A football game was being played at New Albany High School.  For the most part the announcer’s voice was muddled and just one more part of the background noise, but from time to time his words could be heard with sharp clarity.  At one point during the halftime show we heard a his excited announcement of “Sweet Home Alabama” and the first few notes of the band’s no doubt rockin’ arrangement of the Lynyrd Skynyrd classic.

It was a classic middle American moment, hearkening back to an era when electronic devices did not rule our lives and people spent their evenings in the warm late-summer air, enjoying the simple pleasures of a good night-time talk.  We sat there for hours.

The Barn

IMG_3309Last night, the Carroll County Cousin, Kish, and I went to the newest restaurant in our neighborhood — The Barn at Rocky Fork Creek.  You’ll find it at the intersection of Route 62 and Morse Road, on the border between New Albany and Gahanna.

The Barn is located in a huge, barn-like structure that formerly was a Hoggy’s restaurant.  Hoggy’s, a barbecue joint, featured a large antique tractor hanging from the ceiling that I always assumed was designed to encourage table turnover by incentivizing diners to wolf down their food and get away from the presumed kill zone if the tractor ever were to fall.

IMG_3314Thankfully, The Barn has removed the Tractor of Damocles from the ceiling.  However, The Barn fortunately has kept the meatcentric orientation of the old Hoggy’s, with a few steps in the upscale direction.  It bills itself as a destination steakhouse, but it’s not the kind where the waiters wear black jackets.  Instead, it has a kind of rustic flair, with the servers sporting gingham shirts and the menu featuring some smokehouse and barbecue options as well as a fully array of steaks, seafood, salads, and sides.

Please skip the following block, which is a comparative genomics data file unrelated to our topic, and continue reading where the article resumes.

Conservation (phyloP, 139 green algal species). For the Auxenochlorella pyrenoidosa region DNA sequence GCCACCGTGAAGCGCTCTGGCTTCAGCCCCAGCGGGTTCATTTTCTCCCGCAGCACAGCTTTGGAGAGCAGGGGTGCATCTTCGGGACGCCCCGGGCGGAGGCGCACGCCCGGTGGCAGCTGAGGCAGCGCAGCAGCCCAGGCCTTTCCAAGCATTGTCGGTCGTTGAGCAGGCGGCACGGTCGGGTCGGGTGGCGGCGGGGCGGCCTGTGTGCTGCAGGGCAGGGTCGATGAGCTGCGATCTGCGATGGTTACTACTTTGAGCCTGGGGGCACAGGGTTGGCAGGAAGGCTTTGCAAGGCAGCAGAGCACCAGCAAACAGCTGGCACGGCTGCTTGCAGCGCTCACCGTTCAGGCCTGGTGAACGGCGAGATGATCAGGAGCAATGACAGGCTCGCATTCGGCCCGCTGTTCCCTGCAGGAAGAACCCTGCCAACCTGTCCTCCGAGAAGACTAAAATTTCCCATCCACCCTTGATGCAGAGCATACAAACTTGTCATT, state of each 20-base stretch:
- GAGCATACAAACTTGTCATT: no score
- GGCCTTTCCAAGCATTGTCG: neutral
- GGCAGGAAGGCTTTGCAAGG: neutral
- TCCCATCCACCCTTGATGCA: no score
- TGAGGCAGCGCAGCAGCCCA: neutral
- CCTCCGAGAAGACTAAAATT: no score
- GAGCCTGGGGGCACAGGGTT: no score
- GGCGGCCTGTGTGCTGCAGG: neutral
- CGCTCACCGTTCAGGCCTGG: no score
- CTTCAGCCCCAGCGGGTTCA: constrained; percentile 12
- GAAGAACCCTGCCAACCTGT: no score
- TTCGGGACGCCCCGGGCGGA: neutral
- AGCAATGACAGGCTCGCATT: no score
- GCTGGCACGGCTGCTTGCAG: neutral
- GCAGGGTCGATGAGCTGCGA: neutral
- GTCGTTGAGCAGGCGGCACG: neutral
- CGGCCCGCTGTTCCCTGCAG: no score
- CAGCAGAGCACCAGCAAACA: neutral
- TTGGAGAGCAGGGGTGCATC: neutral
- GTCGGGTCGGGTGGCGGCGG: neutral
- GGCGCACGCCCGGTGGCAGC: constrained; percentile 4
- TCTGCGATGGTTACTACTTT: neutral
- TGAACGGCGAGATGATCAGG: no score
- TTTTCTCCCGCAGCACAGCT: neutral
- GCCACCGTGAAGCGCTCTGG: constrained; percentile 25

I had a shrimp cocktail and the “king’s cut” of prime rib — a full 16 ounces — because sometimes only a red slab of beef with flavorful fat around the edges will do.  The shrimp cocktail was packed with shrimp and a sinus-clearing, horseradish-heavy cocktail sauce that let you know this restaurant isn’t afraid to offer bold flavors. The prime rib was great — a large, juicy, perfectly cooked cut that I savored bite by bite.  The prime rib is served with a large baked onion, and we got some very tasty creamed spinach for the table to complete a classic, old-line steakhouse meal.

The Barn just opened last weekend, and it’s still got some kinks to work out.  The place was packed when we were there, and it took too long for our food to arrive — which was a source of some concern because Kish and the Cousin were on their way to a show.  I’m hoping they iron out the kinks, because the food was quite good and we really need more restaurants — especially hearty, beef-oriented ones — in this neck of the woods.

Vince Vaughn On True Detective?

HBO has confirmed two of the four leads for the next season of True Detective.  They are Colin Farrell and Vince Vaughn.

Wait . . . Vince Vaughn?

Is this the same True Detective that featured tough, riveting, two-fisted portrayals of Louisiana cops by Matthew McConaughey and Woody Harrelson?  You know, the one that followed two radically different personalities over a number of years and believably depicted how they became close friends while they were trying to track down a terrible, twisted serial killer?

The same True Detective that Kish and I concluded was one of the very best TV shows we’d ever seen, period?

I thought Vince Vaughn only made stupid, cookie-cutter comedies with Owen Wilson that people stopped going to about five years ago.

HBO is pretty good at casting against type.  Maybe Vince Vaughn is tired of portraying an oily, bloated, fast-talker and wants to get into a serious role that allows him to show he can actually act.  I’m not sure it will work, but it’s certainly an intriguing casting choice.

As for Colin Farrell, if he shows the same acting ability he showed in In Bruges, I’ll buy it.